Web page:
I am reacting here mostly to part one of the Boyce 3-part article, although I assume my comments apply to all three parts. Boyce has brought up an interesting problem for the academics, and probably did not intend to extend the question as far as I wish to extend it, but as long as we are talking about the reach and accuracy of revelation, it seems that every part of that question might be relevant.

    As far as I can tell, Dr. Boyce restricts his topics to the long ago and far away of ancient scripture, and the commentaries of other LDS writers on those ancient events. However, is it possible that underneath the veneer of everyone trying to better interpret the ancient texts, the real question oozing out from between the lines of these writings is “How accurate are the teachings of current day prophets on critical matters?” That is an explosive question which almost no church member in their right mind would even dare bring up today, but it seems relevant anyway.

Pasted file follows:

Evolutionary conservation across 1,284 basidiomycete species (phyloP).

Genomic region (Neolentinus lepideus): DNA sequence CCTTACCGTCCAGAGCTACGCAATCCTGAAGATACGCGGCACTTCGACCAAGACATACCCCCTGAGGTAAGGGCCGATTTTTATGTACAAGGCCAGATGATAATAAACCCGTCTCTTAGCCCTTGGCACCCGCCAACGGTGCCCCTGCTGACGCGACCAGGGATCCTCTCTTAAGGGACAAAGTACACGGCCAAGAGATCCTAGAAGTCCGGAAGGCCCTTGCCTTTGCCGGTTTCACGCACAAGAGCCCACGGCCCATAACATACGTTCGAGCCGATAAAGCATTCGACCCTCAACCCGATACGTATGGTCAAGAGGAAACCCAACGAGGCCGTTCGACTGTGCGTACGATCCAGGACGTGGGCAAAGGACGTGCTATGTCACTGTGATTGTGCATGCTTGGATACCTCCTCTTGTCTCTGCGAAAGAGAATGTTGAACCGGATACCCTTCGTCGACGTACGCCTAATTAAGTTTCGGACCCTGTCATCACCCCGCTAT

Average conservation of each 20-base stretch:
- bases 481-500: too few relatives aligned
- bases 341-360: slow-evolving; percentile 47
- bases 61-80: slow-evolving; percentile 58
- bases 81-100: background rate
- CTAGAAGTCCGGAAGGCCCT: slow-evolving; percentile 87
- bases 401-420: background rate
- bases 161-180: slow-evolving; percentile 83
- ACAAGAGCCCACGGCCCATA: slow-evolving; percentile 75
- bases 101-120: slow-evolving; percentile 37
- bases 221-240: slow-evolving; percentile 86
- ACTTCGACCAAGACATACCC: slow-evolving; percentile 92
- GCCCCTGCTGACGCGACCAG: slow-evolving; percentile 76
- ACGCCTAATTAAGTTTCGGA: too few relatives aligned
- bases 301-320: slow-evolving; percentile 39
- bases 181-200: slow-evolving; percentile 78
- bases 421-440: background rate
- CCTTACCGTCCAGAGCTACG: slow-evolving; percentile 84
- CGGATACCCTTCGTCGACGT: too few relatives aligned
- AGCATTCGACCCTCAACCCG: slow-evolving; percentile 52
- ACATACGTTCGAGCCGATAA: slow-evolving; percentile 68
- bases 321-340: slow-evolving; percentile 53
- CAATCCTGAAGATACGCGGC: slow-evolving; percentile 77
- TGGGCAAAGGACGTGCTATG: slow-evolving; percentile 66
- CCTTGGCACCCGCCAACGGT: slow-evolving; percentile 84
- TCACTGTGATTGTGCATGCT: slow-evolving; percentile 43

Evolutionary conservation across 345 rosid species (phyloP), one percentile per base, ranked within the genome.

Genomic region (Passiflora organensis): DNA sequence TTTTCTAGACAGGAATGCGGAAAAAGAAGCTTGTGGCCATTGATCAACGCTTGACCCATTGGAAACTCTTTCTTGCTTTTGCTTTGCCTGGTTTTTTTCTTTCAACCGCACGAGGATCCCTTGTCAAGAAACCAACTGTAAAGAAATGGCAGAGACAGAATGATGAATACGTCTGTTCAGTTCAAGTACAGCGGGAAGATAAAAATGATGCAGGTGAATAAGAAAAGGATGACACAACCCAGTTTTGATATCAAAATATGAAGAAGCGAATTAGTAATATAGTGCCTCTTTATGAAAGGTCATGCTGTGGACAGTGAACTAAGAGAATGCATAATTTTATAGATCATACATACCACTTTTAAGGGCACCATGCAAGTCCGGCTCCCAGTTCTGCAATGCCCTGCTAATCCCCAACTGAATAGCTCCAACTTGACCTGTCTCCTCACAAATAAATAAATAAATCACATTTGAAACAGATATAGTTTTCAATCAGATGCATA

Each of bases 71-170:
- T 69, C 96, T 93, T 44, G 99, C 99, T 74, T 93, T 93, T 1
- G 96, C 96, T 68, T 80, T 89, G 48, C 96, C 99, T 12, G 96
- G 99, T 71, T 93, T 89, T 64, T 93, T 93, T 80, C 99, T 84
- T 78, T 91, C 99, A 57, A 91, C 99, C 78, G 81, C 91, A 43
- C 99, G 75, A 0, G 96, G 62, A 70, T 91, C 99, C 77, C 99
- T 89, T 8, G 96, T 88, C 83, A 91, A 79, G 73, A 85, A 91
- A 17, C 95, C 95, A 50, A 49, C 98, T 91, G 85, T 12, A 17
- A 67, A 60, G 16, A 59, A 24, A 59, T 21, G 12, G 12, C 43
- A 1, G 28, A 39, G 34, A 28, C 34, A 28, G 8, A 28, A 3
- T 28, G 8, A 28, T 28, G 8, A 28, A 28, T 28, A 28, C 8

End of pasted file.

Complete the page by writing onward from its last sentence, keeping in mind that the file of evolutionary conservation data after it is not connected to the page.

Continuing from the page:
Boyce begins by describing the process of contamination and drift that can happen with any collection of information, such as the LDS gospel scripture library, and those who draw upon it, manipulate it, and comment upon it. Apparently Boyce would like very much to avoid that contamination process, and he should be commended for his concern. So I hate to give him the bad news, but, as I see it, instead of this contamination and drift process just beginning, as he assumes and fears, we are actually more than 100 years into the process, and the damage has already been very extensive and very severe, going far beyond any of the problems he has listed. I would love to point out the major areas I have discovered that need attention, about eight of the most critical items, and hope that he and others would use their powers of research and explication to be a correcting influence. However, at this point, I fear that learning the real truth would leave him in shock and in denial, as I suspect it would do with many thousands of other concerned church members who are capable of understanding such things. It would also take at least eight articles to explain these major points, and I’m not sure there is anyone today who would be willing to publish them.